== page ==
Twice a year there is an overabundance of warm brown dog hair everywhere. Morning, noon, night and then again late, walks and bathroom breaks are taken outside regardless of the heat, humidity, rain, wind, sleet, snow and bitter cold. Diet changes, new medications, weekly vet visits and a much slower pace are now routine. Every second of this is worth moments like now as my chocolate Labrador of almost fourteen years lies across my feet gently snoring.
There are others though who would not be comfortable having a dog choose them. As a matter of fact, they prefer a pet rich and rare; unique only to them. Bob Staake's My Pet Book (Random House) is about such a boy.
Most pets, you know, are cats and dogs.
Go out and take a look.
But there's a boy in Smartytown
Whose pet is...a little book.
This boy wants a pet with no care. Mom makes a suggestion and Dad agrees. It's off for a walk; a chance to explore in a nearby store. Ceiling to floor, shelves filled left to right and stacks galore, the choices are many.
As is so often the case, this pet presents itself with an outstanding characteristic meant for the eyes of only one. Now begins the fun. With a book there is no eating, drinking, playing or ...poop. With the leash attached, this companion quietly saunters without a single solitary sound.
Least you think this boy bonding with a book is a tad boring, take another look. Adventures of all sizes and sorts within his mind unfold, stories are told, as the covers open. A friendship fast and forever is formed until one fateful day.
Arriving home from school, his buddy is missing. Yikes! It seems the maid has been a bit over zealous in her cleaning and organizing. There's not a minute to waste as they speed toward the city center. They look. And they look some more. Is the boy's pet book not in this store? An extraordinary maid asks an extraordinary boy a question. The answer is positively ordinary in the most wonderful way.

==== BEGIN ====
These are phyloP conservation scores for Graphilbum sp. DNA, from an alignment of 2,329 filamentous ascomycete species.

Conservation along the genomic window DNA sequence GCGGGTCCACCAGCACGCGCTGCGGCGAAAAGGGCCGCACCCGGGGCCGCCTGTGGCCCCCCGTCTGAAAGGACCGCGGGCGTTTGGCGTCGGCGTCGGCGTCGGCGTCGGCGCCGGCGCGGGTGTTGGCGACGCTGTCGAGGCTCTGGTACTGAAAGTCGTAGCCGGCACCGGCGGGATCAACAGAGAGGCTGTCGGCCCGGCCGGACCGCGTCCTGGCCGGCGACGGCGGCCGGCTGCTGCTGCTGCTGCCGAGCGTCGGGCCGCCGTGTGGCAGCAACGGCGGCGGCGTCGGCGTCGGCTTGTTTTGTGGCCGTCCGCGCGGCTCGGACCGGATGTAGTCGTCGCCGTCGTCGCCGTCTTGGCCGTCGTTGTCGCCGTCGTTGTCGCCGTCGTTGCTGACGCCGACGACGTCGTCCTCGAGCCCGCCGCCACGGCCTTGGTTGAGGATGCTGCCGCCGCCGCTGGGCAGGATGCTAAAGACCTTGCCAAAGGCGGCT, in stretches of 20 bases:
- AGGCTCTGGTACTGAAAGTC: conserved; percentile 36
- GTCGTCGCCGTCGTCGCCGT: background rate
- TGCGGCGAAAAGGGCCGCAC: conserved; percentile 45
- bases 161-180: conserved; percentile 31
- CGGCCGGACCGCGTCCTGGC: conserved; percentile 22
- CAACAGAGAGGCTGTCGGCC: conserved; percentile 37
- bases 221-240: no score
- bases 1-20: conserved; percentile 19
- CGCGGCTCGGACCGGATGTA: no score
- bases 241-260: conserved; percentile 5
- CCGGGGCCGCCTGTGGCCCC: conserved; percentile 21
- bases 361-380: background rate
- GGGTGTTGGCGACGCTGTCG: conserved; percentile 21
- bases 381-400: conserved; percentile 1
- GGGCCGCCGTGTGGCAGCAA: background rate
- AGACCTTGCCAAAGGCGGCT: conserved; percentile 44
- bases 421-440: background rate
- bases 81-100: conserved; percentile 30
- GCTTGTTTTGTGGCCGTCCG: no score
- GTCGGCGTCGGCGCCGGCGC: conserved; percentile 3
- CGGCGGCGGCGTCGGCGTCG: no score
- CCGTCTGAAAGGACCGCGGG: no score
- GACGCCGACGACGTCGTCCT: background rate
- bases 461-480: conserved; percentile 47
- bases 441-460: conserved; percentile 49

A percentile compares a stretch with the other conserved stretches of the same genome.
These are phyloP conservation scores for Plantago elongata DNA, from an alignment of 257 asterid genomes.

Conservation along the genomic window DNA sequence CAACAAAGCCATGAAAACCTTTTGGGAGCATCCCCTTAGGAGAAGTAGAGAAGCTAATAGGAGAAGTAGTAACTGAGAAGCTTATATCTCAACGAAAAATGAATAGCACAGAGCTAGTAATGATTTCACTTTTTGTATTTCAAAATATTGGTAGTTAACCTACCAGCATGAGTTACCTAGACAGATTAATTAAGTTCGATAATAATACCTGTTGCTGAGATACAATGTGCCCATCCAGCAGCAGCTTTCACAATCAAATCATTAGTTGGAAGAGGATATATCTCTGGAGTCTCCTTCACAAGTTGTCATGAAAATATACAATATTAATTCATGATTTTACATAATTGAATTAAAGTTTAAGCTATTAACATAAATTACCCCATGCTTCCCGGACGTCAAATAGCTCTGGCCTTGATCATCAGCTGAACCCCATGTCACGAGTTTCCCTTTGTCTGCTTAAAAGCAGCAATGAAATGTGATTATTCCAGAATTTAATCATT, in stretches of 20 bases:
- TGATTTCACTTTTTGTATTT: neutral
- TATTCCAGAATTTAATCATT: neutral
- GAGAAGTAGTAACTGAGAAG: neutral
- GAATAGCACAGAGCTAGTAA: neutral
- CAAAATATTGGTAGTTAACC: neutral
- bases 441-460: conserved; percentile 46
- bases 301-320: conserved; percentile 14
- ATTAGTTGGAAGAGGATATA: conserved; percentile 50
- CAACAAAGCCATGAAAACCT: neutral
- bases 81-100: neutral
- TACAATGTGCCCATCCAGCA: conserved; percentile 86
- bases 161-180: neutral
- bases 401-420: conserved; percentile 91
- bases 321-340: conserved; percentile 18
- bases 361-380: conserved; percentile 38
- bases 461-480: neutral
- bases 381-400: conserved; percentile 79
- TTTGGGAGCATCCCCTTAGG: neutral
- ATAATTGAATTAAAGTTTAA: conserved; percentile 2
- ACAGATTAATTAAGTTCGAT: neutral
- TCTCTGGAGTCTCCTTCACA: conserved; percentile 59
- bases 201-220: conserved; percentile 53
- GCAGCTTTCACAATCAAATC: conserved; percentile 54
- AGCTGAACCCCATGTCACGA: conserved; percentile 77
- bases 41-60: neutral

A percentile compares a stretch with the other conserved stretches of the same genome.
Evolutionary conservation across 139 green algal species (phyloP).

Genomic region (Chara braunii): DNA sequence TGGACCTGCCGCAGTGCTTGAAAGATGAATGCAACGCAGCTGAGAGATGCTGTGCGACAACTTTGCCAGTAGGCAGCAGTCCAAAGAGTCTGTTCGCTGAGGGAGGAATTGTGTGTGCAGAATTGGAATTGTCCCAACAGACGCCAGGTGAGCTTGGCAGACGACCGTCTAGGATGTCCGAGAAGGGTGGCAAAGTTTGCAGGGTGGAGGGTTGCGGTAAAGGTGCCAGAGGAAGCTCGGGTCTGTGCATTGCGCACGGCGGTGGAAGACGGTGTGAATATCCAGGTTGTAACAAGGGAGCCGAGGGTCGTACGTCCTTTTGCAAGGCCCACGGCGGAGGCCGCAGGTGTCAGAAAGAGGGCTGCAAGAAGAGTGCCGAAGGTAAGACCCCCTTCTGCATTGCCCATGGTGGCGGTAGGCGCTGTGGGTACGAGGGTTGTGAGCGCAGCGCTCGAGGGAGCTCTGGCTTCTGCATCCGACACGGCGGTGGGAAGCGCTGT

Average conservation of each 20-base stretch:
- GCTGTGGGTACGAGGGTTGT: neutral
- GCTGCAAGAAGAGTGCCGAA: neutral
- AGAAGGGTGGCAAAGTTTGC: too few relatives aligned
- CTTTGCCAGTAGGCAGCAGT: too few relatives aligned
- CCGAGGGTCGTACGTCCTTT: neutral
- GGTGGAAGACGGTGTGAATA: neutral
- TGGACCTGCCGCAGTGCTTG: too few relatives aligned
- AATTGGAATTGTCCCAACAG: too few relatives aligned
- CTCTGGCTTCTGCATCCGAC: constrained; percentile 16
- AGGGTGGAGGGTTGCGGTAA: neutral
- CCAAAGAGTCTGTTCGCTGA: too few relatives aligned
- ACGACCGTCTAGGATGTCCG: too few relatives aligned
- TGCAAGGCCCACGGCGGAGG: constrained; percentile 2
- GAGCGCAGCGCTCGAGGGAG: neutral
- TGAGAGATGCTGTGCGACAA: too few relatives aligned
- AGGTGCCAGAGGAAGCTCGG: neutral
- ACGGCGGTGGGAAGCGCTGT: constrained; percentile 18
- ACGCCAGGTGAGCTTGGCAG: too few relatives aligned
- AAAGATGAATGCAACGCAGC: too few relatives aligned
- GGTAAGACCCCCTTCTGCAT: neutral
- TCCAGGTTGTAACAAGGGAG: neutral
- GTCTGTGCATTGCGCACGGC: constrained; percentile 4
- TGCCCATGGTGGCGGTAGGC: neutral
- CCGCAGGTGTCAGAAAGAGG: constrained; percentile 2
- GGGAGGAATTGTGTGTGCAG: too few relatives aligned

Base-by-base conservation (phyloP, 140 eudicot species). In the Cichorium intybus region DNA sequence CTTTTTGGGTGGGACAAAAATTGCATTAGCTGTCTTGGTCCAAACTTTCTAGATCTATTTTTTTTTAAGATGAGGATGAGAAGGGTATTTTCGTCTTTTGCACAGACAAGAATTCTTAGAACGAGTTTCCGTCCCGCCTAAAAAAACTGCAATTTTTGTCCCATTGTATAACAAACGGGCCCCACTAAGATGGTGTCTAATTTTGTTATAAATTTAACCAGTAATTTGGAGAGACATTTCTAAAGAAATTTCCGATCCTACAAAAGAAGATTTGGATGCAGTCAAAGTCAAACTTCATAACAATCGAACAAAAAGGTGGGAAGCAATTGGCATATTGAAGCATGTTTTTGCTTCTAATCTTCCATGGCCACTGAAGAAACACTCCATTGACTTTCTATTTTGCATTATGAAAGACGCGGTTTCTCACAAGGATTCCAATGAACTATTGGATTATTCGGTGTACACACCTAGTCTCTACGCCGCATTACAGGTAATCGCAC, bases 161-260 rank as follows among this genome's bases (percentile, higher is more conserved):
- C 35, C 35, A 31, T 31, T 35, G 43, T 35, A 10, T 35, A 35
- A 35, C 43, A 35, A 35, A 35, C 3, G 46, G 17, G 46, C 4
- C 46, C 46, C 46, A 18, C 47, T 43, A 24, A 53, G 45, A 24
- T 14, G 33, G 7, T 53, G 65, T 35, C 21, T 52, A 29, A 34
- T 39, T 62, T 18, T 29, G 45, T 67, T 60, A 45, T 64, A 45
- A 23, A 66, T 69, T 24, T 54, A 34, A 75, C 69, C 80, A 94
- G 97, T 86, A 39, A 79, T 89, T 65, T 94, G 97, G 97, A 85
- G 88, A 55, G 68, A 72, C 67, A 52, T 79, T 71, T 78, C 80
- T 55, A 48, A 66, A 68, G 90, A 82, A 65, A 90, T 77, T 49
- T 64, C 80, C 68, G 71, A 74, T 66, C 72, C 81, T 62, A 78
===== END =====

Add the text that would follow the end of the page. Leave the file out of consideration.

When a goldfish swims in a pond, a turtle plods over a log, a cat paces across the floor or a dog sniffs and patrols, there is a rhythm. Silently or aloud, the rhyming words penned by Bob Staake in this title do that very thing. This pet may be a book but the movements with the boy mesh magically. There is a distinct pace to each portion of the narrative encouraging reader participation.
When I opened up the dust jacket I smiled and sighed; the red cover is certainly eye-catching. Bob Staake's digitally created illustrations with the signature body shapes and facial expressions are whimsically charming. The boy with his pet book glow in pure happiness. The book case is plain red except for the darling duo alone on the front. It's as if they are in their own little world. The opening and closing endpapers, done in a series of diamond frames, highlight the boy with his pet enjoying sixteen different activities from kite flying, to surfing, juggling and more.
Bright and lively, two page and single page spreads cheerfully engage every reader. Every time I look through the pages I notice another detail; signs reading Curb Your Frog or Breed Limit 35, all the activities between pets and their people, and the colorful faces with a vast array of expressions. As odd as a pet book may seem, as the story visually progresses, you find it perfectly normal when the final page is turned.
One of my favorite illustrations is when the boy and his new printed pal are first walking home along the street. Staake has included a potpourri of other people and pets sure to induce gales of laughter along with the strange looks given to the boy, his parents and the book. Each element has its own set of sights and sounds. Delightful!
Can you imagine the looks on your children's faces if you were to walk in a room with a book on a leash? That's exactly what I would do to begin the reading of My Pet Book written and illustrated by Bob Staake. It's a joyful ode to the friendship found with a pet or a book or both.
To discover more of the books written by Bob Staake or more about him and his work, follow the link to his website embedded in his name. In addition to the activity sheet found at Watch. Connect. Read. when John Schumacher, teacher librarian extraordinaire, interviewed Bob Staake about this new title, you can follow these links to one of the publisher websites for a maze and letterhead. By following this link you can view interior pages from this title.